You may have noticed lately that Chelsea boots are having “a moment,” as fashion people like to say. The laceless, ankle-length boots with elasticated gussets have been around since the mid-19th century, when Queen Victoria’s shoemaker made her a pair for walking and horseback riding. The style dipped out of fashion following WWI but came roaring back in the 1960s thanks to the mods and the British invasion, whose suited and booted members were known to hang out on the King’s Road in Chelsea. Groovy baby, yeah! Since the swinging ‘60s, Chelsea boots, make a resurgence every decade or two. And once again, there are herds of them.
For years, I’ve been wearing a square-toe style from Blundstone, known as model #1306. It has everything I personally look for in a Chelsea: dressy enough to wear with a sportcoat, but rugged enough to tromp through mud or snow. A quick wipe down, a bit of Nikwax, and a little buff with a rag, and we are back in business. But lately, my trusty pair of “crazy horse” Blundstones have been looking tired indeed. The elastic sides are frayed (I’ve tried snipping and even burning the edges), the toes deeply scuffed, and the heels visibly worn down. And because Blundstones’ cushy soles are glued on, most cobblers refuse to resole them. It is time to put these boots out to pasture.
In the intervening years since I picked up my favorite pair of Chelseas, it seems they’ve gotten very popular, and I’m a little put out. At a recent dinner party, one guest almost walked out wearing another’s black round-toe blunnies–luckily, my pair was too beat up to get confused with the others. The death knell came for me when Max Berlinger called Blundstones “the defining style of the early 2020s” in an article for the New York Times—a sure sign that they had reached pique ubiquity. So I began to do a little searching online for a replacement pair.
But I had a lot of criteria. Ideally, I wanted to spend less than $500, which ruled out Trickers, Husbands, Churches, and Crockett and Jones. And there were some aesthetic issues I wanted to avoid. After meeting up with a friend who was wearing a pair of Prada Chelsea boots with elongated toes, I couldn’t shake the idea that they looked a little phallic.
So I decided to check out something more hard-wearing, an old-school British brand based out of Northampton, called Solovair. The company’s styling is almost identical to Dr. Martens, but the pull tab on the back of their shoes is green, and the leather is less plastic-y. Most importantly, the rubber lug soles are Goodyear welted, which means when the soles wear down, I can put on new ones. Solovair only makes one style of Chelsea called the Dealer Boot—which comes in a variety of colors and finishes—from shiny black to rugged scotch grain in a medium brown. They’re chunky without being full-on Bottega stompers, and the slightly upturned toe makes them seem like they’re already in motion. I thought they’d pair beautifully with jeans and a chore coat or a blouson, but they might look out of place peaking out beneath a pair of gray flannels. And in a college town like Cambridge, where Blundstones and Dr. Martens are everywhere, were the Solovairs were a little samey? My search continued.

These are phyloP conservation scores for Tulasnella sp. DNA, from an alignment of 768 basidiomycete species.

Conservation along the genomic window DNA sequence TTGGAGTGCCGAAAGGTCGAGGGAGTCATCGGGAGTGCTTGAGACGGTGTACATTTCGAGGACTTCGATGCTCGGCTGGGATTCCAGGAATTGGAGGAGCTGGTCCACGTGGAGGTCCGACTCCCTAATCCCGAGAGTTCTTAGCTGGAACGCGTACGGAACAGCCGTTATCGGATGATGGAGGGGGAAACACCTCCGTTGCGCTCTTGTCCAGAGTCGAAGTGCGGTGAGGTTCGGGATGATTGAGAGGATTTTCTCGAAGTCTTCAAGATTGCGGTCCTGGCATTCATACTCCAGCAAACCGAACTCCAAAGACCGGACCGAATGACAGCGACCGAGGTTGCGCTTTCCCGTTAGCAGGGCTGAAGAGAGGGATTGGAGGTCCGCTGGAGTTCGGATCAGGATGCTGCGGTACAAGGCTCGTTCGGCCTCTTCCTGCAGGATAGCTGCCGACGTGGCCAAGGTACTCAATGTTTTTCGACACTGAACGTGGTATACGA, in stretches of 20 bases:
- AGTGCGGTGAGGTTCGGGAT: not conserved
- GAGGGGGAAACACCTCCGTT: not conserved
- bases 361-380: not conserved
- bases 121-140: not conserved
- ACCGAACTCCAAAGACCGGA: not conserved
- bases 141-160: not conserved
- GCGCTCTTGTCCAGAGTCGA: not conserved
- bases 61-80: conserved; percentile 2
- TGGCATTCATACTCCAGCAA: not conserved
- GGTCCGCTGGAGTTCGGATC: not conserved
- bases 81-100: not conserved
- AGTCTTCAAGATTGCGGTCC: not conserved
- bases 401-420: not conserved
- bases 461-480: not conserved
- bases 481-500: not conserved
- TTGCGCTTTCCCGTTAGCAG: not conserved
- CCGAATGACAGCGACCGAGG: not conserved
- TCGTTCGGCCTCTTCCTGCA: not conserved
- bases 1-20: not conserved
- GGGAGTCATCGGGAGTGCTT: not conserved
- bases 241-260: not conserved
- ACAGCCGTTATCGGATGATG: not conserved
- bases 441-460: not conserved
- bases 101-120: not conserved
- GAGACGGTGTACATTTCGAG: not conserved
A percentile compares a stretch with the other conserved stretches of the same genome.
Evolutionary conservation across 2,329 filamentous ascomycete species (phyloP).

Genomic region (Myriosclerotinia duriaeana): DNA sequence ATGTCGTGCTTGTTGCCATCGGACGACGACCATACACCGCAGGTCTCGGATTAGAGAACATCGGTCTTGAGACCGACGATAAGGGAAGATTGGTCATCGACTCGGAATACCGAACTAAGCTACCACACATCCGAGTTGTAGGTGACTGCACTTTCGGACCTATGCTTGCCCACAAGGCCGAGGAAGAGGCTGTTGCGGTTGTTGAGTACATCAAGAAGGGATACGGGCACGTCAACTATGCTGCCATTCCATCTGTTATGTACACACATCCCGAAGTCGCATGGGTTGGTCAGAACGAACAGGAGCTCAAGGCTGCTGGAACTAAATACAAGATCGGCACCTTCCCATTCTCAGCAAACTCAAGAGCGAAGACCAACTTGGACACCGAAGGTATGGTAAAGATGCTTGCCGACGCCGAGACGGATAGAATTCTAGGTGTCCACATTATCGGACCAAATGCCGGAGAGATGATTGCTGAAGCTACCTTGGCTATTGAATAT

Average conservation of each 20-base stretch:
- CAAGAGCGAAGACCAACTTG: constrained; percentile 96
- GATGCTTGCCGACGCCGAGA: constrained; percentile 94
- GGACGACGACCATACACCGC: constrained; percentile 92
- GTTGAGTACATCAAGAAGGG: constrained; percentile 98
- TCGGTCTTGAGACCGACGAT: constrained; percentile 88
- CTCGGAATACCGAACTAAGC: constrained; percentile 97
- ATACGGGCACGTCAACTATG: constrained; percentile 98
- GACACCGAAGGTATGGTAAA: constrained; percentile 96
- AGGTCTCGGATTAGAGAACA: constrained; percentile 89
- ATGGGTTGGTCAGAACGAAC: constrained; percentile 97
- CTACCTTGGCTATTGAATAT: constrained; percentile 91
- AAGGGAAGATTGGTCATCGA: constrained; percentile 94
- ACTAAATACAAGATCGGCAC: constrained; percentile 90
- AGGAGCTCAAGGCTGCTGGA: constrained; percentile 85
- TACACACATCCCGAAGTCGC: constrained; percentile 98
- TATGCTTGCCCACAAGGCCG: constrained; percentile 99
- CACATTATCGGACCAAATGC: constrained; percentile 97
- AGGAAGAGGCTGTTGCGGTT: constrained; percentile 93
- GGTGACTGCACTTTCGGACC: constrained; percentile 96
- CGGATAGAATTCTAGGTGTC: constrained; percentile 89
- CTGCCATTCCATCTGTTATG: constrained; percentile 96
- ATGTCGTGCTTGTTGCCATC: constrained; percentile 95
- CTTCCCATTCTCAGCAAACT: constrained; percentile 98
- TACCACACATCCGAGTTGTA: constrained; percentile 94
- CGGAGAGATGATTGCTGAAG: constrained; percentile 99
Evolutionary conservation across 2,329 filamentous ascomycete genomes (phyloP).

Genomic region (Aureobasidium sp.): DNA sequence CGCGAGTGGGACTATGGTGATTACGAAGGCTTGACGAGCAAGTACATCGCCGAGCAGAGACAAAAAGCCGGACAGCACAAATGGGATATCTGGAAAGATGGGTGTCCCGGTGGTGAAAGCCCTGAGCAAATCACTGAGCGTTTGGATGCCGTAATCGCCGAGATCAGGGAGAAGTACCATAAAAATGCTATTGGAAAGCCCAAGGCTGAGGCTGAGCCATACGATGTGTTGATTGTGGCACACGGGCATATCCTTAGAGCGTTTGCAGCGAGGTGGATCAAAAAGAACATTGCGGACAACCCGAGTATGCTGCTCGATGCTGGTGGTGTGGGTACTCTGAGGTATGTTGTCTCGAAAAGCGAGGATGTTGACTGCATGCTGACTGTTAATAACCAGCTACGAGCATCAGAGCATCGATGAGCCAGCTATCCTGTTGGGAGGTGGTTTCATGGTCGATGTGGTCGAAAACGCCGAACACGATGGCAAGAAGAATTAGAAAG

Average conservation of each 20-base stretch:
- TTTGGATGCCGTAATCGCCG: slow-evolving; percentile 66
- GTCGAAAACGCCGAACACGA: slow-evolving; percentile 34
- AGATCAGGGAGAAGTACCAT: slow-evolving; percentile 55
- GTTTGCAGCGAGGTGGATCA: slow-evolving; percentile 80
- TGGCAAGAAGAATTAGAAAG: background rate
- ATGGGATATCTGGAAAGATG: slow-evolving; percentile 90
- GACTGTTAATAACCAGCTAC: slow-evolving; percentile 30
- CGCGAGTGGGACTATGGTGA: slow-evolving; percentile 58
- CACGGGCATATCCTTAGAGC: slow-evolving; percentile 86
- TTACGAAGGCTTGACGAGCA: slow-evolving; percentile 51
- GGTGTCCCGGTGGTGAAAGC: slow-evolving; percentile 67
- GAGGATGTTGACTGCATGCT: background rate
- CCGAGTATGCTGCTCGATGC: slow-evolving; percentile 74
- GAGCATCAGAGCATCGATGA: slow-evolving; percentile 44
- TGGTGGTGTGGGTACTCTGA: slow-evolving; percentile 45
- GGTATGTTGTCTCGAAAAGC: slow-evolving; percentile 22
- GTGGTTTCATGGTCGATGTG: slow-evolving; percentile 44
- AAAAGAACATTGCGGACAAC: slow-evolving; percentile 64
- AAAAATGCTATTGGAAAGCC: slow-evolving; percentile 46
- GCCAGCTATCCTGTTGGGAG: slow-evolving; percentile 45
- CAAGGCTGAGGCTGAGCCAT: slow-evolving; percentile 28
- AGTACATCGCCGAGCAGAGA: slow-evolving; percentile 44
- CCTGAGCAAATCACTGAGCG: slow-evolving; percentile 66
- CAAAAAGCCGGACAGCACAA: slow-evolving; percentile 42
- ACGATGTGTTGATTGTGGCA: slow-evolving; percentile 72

On eBay, I found a pair of black, RM Williams (Gardener model) that seemed like a perfect match. Made in Australia of a single cut of leather, these boots were slick but still rugged enough to actually live in—at home with a Barbour or a suit–or maybe both at the same time a la Anglo-Italian’s Jake Grantham! And since they were pre-owned, I could actually afford these shoes and I wouldn’t have to baby them. But when they arrived, I found the boots were a bit too large; with my insoles added, they were a smidge too tight. Because Chelsea boots are laceless, you don’t have much room for adjustments. Reluctantly, I sent them back.
A few new, direct-to-consumer brands have caught my eye. Maybe the Chelsea market just needed to be disrupted? My first thought was Spanish brand Morjas, who makes a very shapely Chelsea, but shipping to the UK (where I currently live) would mean incurring both VAT and customs from His Majesty. I also took a look at Thursday Boots, who have a good reputation on Styleforum for quality construction. They come in a wide range of styles and materials, but there’s something a little too macho about their marketing, with names like: “The Cavalier,” “The Duke,” and “The Legend.” Rakoh, an American startup making their boots outside Florence, also popped up on my radar. (Full disclosure: they sent me a pair in espresso brown, which I’ve been wearing for the past few days). The styling is on point–almond toe, medium heel–and they are by far the lightest Chelsea boots I’ve tried on. But I began to feel that they were a bit too nice for my purposes, not the sort of shoe I’d want to have to wipe dog crap off after a walk in the park with my collie. In my 30’s, I’m confronting the fact that my lifestyle is less like Keith Richards’ and more like Queen Victoria’s, and I need a Chelsea boot to match.
In the end, I gave up and settled on buying another pair of square-toed Blundstones in the same color as the pair I had. If it ain’t broke … But then I discovered that Blundstone has come out with a fancier version of the “dress” Chelsea. Part of their so-called heritage collection, the model #152 is sleeker than its chubbier, round-toe cousin, and even has a Goodyear welted rubber sole. This was it, my ideal Chelsea boot, perfect for any occasion or type of weather, and under budget. Now if only it came in brown.